Tips for SMBs amid the pandemic

By Carlos Ledo

The COVID-19 crisis is wreaking havoc on small and mid-sized business across South Florida. In a month’s time, the pandemic completely changed day-to day life, from shopping and traveling to going to work and running businesses. The result? Office closures, layoffs, furloughs and ever-changing guidance at the local, state and federal level.

Carlos Ledo is assistant general counsel and a human resources consultant for Engage PEO

For small and medium-sized business owners trying to stay afloat, worrying about HR, compliance and safety issues is incredibly overwhelming.

Here are several key practices that employers can keep in mind in order to keep their businesses running as normally as possible:

How to manage risk and safety concerns (e.g., how to protect employees if you can’t close your business)

  • If a company is required to remain open or chooses to continue operations, employees should follow the recommendations set out by federal, state, and local government concerning: social distancing, handwashing, and overall monitoring of their individual health.

How to manage paid leave and sick leave policies

  • Employers should honor their current sick leave and paid time off policies if they are open for business. Thus, employees should be allowed to take their PTO if requested and cash out their PTO if they decide to resign (if that is company policy). Additionally, employers who continue operations—even if using a telecommuting model for the foreseeable future—must be aware of the new paid leave policies put into place by the federal government via recent legislation. The new EPSLA (Emergency Paid Sick Leave Act) and EFMLEA (Emergency Family and Medical Leave Expansion Act) provide a paid leave framework for specific classes of employees affected by the virus. It is highly recommended that employers speak with their human resources team and/or employment counsel to ensure compliance with these new acts.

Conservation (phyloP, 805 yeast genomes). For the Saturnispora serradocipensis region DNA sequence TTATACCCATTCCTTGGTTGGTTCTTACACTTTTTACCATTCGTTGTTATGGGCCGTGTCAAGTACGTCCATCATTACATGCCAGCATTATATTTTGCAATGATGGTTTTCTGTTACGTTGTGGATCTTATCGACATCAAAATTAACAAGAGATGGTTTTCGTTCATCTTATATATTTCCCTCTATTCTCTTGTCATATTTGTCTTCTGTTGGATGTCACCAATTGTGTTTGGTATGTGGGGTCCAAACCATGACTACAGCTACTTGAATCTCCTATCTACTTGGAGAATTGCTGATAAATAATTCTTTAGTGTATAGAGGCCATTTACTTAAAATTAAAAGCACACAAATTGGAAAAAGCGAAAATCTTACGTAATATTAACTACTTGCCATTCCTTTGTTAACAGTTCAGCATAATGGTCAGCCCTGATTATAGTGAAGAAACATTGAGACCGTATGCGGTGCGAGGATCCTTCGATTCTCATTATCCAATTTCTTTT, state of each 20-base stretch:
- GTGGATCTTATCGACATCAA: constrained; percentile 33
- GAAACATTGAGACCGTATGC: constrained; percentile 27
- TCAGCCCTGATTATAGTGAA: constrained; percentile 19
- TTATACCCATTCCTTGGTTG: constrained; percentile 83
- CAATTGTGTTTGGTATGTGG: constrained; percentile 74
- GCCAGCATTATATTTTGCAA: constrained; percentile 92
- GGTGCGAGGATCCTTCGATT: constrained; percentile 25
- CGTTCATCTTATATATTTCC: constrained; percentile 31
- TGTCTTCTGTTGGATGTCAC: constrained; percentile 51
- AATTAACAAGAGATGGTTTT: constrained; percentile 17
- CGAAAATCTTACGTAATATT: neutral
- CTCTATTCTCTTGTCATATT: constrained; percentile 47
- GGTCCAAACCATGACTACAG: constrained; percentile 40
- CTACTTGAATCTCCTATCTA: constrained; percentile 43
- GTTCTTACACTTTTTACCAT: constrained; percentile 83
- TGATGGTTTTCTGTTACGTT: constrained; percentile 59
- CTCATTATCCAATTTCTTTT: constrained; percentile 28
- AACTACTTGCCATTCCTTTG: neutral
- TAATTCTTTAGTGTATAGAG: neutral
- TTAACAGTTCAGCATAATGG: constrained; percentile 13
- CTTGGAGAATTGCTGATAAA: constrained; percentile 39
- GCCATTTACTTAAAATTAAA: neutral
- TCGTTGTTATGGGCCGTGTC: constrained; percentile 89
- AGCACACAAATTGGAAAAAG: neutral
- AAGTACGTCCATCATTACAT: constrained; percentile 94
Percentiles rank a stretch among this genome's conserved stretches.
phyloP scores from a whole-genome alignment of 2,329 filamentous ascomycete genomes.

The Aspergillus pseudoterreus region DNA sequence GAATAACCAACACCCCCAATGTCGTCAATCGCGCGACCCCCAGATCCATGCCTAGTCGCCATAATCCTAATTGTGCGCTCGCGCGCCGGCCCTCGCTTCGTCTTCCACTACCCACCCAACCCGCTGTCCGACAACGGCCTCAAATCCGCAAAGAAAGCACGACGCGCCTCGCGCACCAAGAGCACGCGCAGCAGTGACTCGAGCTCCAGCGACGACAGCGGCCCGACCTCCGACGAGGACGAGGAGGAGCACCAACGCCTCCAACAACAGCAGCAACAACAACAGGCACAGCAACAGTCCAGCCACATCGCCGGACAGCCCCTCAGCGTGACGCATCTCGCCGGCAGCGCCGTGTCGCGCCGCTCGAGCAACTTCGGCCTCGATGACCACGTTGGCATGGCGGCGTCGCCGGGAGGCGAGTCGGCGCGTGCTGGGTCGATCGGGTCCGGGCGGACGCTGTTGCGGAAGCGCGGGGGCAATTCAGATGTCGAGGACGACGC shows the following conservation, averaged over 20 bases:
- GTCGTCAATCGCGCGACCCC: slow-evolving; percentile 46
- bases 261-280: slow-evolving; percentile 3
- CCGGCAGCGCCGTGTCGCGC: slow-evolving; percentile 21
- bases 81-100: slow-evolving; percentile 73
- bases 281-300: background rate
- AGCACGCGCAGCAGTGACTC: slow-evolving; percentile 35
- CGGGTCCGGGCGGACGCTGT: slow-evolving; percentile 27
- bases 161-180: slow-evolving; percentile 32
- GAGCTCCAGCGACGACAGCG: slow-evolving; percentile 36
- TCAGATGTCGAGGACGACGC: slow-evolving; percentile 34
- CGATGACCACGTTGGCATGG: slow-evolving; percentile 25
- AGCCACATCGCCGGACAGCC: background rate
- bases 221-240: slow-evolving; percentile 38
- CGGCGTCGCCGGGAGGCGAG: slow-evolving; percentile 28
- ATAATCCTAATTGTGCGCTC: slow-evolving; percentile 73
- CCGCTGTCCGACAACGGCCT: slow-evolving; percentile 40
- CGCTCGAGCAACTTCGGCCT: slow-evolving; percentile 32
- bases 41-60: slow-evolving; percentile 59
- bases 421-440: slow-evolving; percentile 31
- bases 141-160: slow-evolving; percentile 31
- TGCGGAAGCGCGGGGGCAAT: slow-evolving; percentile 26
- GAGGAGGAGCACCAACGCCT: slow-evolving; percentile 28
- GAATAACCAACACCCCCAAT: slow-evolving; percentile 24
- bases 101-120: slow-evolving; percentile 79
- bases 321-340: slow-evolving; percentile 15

How to effectively communicate with employees regarding benefits, potential reduction in workforce and more

  • Employers should establish communication plans to ensure their employees receive critical alerts, memos, or other essential company communications during this time. Additionally, employers must prepare to communicate any changes in operations in clear, concise, and uniform manner to their staff. Finally, employers should ask their human resources staff and/or employment counsel for guidance on how to implement operational changes and communicate those changes to employees. 

Tips on managing a remote workforce

  • Managing a remote workforce can be a challenge for any organization. However, by creating clear task-based objectives and monitoring employee work product, employers can help mitigate the risk of productivity loss and ensure their workforce stays engaged.

How can businesses adjust current HR policies to reflect this “new normal”

  • Companies should not compromise their operational standards but must remain flexible in their approach to how work gets done moving forward. Thus, HR policies and guidelines should still be adhered to and enforced, but how those policies are carried out can be fluid.

Carlos Ledo is assistant general counsel and a human resources consultant for Engage PEO

 

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